The “WHERE” Continues. Let’s Go Vertical
As we explore the different structure types and sizes as they relate to ventilation needs, we must now discuss the benefits and risks associated with vertical ventilation. For those of us that are directionally challenged that’s roof venting. Rooftop ventilation has come under attack in the last 10 years.
Those attacks have centered on safety of the roof vent team. Let’s face it, functioning on a roof of a structure that is on fire is inherently dangerous but it has proven time and again to be effective and necessary in various fire scenarios.
Those situations that I have found vertical ventilation to be necessary revolve around allowing the nozzle team to make their way to the seat of the fire, controlling fire spread, and most importantly preventing a major build-up of heat and flammable byproducts on the floor(s) above the fire.
In order to accomplish this goal in a timely fashion, we must have adequate personnel on scene. Let’s face it, it isn’t the easiest job in the fire service! Education and experience are the keys to accomplishing this task.
Here are the key elements you MUST understand:
- First, you must have a clear understanding of the roof construction. Trust me, your life depends on it.
- Second, you must know approximately how long or if the roof support structures have been directly exposed to fire conditions. Their failure will be your demise.
- You will need the right tools. Take the best saw for the job (we will touch on the equipment in another segment), an 8ft or longer hook and a haligan type device. In some cases a roof ladder when necessary.
- Sound the roof at all times before you step. This is critical, a solid sound is the only sound that gives you security. It also provides some understanding of the roofing material and thickness.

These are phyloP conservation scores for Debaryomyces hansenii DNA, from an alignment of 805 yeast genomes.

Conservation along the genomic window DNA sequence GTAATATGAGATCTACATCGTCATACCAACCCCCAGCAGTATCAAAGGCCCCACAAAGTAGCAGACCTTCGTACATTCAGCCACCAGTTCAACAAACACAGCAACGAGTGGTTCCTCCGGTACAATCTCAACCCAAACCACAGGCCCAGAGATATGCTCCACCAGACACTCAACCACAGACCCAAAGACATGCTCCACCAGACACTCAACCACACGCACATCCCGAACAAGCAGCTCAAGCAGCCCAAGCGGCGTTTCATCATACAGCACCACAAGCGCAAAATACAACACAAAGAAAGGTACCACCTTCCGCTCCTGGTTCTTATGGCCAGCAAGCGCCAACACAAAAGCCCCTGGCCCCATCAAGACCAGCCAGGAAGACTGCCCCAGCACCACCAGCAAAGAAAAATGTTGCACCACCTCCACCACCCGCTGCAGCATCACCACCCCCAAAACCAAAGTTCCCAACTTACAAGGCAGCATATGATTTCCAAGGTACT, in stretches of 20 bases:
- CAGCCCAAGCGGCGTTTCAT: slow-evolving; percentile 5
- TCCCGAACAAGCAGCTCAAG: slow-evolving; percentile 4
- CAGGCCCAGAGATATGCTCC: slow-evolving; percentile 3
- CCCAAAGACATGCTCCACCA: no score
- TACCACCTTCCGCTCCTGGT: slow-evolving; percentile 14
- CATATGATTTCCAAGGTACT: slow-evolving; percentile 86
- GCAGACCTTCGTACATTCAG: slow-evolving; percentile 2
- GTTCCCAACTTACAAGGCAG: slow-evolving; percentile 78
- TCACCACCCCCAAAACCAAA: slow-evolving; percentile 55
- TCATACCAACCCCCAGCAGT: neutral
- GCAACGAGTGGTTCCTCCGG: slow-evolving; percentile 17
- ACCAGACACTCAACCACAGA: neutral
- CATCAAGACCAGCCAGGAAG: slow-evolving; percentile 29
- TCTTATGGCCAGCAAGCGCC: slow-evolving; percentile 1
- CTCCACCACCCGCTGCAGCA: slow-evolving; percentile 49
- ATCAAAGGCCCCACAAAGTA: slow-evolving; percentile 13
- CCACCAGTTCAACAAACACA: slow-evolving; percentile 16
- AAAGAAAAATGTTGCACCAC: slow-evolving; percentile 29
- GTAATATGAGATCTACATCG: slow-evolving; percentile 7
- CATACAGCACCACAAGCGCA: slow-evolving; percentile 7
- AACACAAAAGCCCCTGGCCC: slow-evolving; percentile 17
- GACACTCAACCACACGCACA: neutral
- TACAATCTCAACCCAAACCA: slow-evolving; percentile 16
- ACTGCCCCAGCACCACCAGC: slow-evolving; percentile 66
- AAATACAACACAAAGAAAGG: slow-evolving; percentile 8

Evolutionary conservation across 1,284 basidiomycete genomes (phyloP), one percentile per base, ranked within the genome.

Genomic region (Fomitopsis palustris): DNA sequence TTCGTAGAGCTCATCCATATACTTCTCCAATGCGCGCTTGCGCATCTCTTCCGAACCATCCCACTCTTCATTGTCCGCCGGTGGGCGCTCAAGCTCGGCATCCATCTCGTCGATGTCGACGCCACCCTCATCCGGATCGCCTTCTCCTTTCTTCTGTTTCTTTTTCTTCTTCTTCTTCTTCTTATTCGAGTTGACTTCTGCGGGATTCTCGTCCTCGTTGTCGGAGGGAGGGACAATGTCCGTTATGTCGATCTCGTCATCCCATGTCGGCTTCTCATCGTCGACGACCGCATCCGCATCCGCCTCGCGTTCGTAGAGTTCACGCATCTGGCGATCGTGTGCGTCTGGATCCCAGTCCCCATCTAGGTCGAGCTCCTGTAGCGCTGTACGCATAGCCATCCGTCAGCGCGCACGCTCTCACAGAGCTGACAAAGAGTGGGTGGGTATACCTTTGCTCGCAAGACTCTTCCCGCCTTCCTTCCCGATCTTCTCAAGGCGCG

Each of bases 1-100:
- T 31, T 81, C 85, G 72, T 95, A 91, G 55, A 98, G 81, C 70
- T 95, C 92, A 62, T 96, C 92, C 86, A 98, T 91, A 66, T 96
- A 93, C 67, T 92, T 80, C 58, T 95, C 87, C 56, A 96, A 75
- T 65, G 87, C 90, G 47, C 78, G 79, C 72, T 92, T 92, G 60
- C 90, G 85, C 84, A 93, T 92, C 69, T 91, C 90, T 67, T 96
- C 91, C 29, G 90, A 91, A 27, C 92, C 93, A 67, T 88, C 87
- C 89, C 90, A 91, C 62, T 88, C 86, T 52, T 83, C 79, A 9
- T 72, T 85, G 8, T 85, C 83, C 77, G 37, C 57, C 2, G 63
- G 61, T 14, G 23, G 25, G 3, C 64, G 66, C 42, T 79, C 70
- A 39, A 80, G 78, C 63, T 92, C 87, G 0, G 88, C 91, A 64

- Some idea of the fire location within the structure, In the case of garden style apartments, you must know where the main stairwell is located.
Once the need for vertical ventilation has been established. The most effective location for your vent hole must be located.
Make an inspection cut, a quick triangle cut to determine the roof material and thickness as well as the truss location. As you make your cut, ensure you have a feel for the trusses, this is only done by experience! The saw will raise up slightly as it encounters the truss. Trust me, cutting trusses will ruin your day. I have found that making a large 8X8 minimum is most effective. I have also learned that on most roofs this worked much better if I did it in two or three segments. The roofing material was much easier to remove. Once you get your cut made, it is imperative to punch the ceiling material or you vented nothing but the attic space.
The point of vertical ventilation is that heat rises until it encounters an obstacle, then it moves sideways and down. If we give the heat a path up and out only good things happen below the ceiling and the nozzle guys like that!!!
Until next time, “Be Ready, Be Safe”.